We're observing Slog silence from now until 11 a.m. while we have an editorial meeting, but look—we made an entire paper's worth of stuff for you! Here's what Ben Schumway has to say.

Chances are, if you're hosting a holiday feast this year, you probably won't think twice about the feathered fowl at the center of the table. We here at PETA urge you to take a moment to pontificate on the ethics of that brave bird. Rather than gorging your gullet, why not caress the carcass at your Thanksgiving repast? Once you've communed with your meat, you'll find it's impossible to consume cooked corpse. And that's a good thing! True, it's too late for poor, basted Kevin, but some future turkey will thank you for the freedom—if you turn your ear to the wind, you'll hear their ghostly gobbles of gratitude, launching backward in the space-time continuum.

And you should know that you are not alone in your conversion. For either ethical or health reasons, many people are making the switch to a vegetarian or vegan (vegetarian minus the eggs, dairy products, and other animal products) diet. Take it from me: Once you try yease, you'll forget all about cheese!

We here at PETA are committed to growing the ranks of the ethically pure by encouraging people to consider the vegan path through life, usually by convincing thin young women to take their clothes off in public as part of some sort of protest or another. Sure, naysayers may kvetch about the ongoing objectification of women and resulting damage to the self-worth of impressionable young girls, but what's the mental health of one-half of a species when compared to the ritualized torture and consumption of literally thousands of species around the world?

I'd like to take this moment to congratulate The Stranger for not just running your humble correspondent's missive in this Thanksgiving-week paper, but also my fellow vegan DAVE SEGAL's review of a vegan deli. As Segal writes: "Vegetable tempura is the new tortilla chip." Truer words have never been spoken, my meatless man-at-arms!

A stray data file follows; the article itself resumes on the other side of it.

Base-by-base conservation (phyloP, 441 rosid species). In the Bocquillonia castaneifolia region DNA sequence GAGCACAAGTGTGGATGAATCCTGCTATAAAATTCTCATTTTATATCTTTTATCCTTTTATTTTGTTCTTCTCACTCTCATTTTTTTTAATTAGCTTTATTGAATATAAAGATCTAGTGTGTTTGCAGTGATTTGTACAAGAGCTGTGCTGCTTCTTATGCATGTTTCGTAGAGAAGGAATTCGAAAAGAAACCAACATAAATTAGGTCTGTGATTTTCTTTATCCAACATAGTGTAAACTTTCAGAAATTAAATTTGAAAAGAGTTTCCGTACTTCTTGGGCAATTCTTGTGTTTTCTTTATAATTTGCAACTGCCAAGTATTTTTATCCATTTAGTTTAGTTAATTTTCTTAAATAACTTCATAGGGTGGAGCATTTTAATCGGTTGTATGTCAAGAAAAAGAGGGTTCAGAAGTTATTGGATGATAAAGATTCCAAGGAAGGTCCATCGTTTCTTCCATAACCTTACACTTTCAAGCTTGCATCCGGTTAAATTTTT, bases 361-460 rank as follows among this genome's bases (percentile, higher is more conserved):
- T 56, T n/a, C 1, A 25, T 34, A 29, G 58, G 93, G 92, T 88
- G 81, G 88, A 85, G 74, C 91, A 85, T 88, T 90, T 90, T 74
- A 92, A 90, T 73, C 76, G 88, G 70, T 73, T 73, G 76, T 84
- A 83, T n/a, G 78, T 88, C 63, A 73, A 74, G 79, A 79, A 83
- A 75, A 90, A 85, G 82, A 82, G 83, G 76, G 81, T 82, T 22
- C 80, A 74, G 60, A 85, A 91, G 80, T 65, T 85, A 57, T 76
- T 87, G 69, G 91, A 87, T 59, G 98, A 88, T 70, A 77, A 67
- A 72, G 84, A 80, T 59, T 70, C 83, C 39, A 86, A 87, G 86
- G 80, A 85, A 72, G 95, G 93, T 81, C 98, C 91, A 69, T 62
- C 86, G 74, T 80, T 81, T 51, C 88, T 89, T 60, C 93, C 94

I wish I could share such praiseful prose for the rest of The Stranger, but the positivity stops with Segal's restaurant review. Segal even arouses my ire in the music section by having the temerity to recommend a record by a singer with the butcher-friendly name of—ugh!—Captain Beefheart. Why not preview an upcoming show by an act called Cannibal Cal and the Delicious Human Flesh Band while you're at it, traitor?

And consider GOLDY's review of Avenue Q, which doesn't mention the fact that all the puppets are swaddled from fingertips to elbow in—ugh!—fur. Even though the puppet fur in Avenue Q is most likely composed of synthetic fiber, it still sends a bad message to the impressionable theater-going public: If something as innocuous as a puppet can wear fur, then why can't a human? The responsible thing for Goldy to do would be to boycott Avenue Q entirely, or perhaps send a squadron of young models to disrobe in the lobby as part of a photo-op protest (leaving on their faux-leather high heels and cruelty-free makeup, of course). Wait a minute—that's a great idea! I'm going to start organizing that right away. Man, I sure do love naked women.